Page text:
Trends to look out for at CES 2013
The annual Consumer Electronics Show, where some of the boldest ideas of the biggest tech companies are introduced, will take off tomorrow in Las Vegas. The show has lost one of it’s forerunners this year with previous headliner Microsoft opting to stop its traditional keynotes. But tech companies don’t stop at Microsoft and we have a multitude of smartphone makers, television companies and automakers forecasting the future of technology at the show. The top five trends to watch out at this year’s Consumer Electronics Show are detailed below.
Audi, Chrysler, Ford, General Motors, Hyundai, Kia and Subaru are among the top automakers making appearances at this year’s show.
“Cars are becoming rolling computers, ….Cars are a mobile application platform; let’s start configuring them in the way I want them to be.”
- Tom Coughlin, a consumer electronics consultant and member of the Institute of Electrical and Electronics Engineers.
Cars are not just technologically advancing within their own domain, but with richer sensors and better data, they’re also going to work more closely with existing gadgets already in mass consumption.
High-definition screens have invaded the life of general consumers and this year will be no different. High-definition televisions are expected to get even clearer, sharper and more accessible to the general public. The screen resolution on cellphones is also expected to go high-def, especially in the display sizes above 5-inch range. Apart from getting sharper, one other major trend is towards better energy efficiency.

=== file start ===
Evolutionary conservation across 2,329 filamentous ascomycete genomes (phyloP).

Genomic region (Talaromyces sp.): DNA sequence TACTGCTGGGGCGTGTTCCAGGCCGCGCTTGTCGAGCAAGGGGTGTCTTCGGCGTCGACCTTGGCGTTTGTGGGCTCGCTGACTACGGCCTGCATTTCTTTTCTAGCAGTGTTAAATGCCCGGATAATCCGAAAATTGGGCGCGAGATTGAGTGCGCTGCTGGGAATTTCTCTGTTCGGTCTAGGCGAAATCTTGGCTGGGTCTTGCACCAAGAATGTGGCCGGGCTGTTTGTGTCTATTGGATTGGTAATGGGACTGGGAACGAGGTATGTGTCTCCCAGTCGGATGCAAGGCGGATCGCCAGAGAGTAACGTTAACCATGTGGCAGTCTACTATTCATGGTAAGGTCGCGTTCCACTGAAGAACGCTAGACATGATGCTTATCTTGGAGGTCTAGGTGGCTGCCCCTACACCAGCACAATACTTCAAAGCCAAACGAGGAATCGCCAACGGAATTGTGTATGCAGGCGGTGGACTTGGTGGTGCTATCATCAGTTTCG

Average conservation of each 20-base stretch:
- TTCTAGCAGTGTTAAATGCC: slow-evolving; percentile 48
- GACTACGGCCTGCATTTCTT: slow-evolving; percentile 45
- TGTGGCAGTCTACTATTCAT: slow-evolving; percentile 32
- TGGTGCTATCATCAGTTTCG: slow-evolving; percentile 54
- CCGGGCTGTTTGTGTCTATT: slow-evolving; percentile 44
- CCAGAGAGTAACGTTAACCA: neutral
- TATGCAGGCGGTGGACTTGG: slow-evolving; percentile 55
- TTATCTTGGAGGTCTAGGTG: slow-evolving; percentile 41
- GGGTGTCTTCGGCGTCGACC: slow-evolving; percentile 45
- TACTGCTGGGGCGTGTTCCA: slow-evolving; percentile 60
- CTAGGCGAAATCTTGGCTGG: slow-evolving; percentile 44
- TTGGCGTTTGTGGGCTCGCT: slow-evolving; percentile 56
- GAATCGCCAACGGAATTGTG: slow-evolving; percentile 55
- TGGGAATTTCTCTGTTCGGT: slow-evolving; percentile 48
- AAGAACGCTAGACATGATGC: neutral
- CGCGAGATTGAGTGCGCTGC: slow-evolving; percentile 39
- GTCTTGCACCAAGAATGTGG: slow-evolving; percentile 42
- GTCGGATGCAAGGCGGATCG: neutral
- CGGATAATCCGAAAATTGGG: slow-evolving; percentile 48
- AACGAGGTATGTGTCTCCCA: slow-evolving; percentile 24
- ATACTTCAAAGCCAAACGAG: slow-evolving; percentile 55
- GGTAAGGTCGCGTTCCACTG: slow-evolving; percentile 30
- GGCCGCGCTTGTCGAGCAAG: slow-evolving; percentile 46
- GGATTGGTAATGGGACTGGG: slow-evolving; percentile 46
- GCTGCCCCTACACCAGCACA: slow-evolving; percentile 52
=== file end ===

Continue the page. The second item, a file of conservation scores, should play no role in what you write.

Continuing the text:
Video on demand:
Samsung, a major player in the consumer electronics area, is planning to do something big in television, which is generally seen as the area of that’s most ripe for innovation and disruption. A teaser on Samsung’s “Tomorrow” blog hinted at a television with a new unusual TV shape and design.
Set-top boxes, smart TVs and greater control over what they’re watching, that’s what consumers demand these days. Even large companies such as Google and Microsoft have jumped into the foray through Google TV and the Xbox Live service. On-demand video integration is what’s expected largely at this year’s show.
Remote control and touch screens are old technology now. Technology with more intuitive ways for users to interact with their gadgets — with their body — is expected to be the highlight at this year’s show.
EyeSight, an Israeli-based company that works on motion control, is particularly interested in bringing down the scale of gesture control. They’ve already integrated some of their technology in the laptops and televisions of major manufacturers. The technology offered by them would allow users to control gadgets with gestures involving only the fingertips.
Competition for digital advertising:
Gadgets are not the only things making rounds at CES this year. Yahoo is reportedly looking to make a name for itself by making a big splash at this year’s show under the aegis of its new CEO Marissa Mayer. They’re planning on building up partnerships with companies who may be looking at competitors such as Google, Facebook and AOL.
Source: The Washington Post
Salman Ravoof is a freelance writer, a mechanical engineer and an avid science and technology enthusiast. He likes creativity and is a great fan of fantasy and sci-fi genre. When not busy, he revels in experimenting and spends most of his time pondering about the existence of reality.
6 January, 2013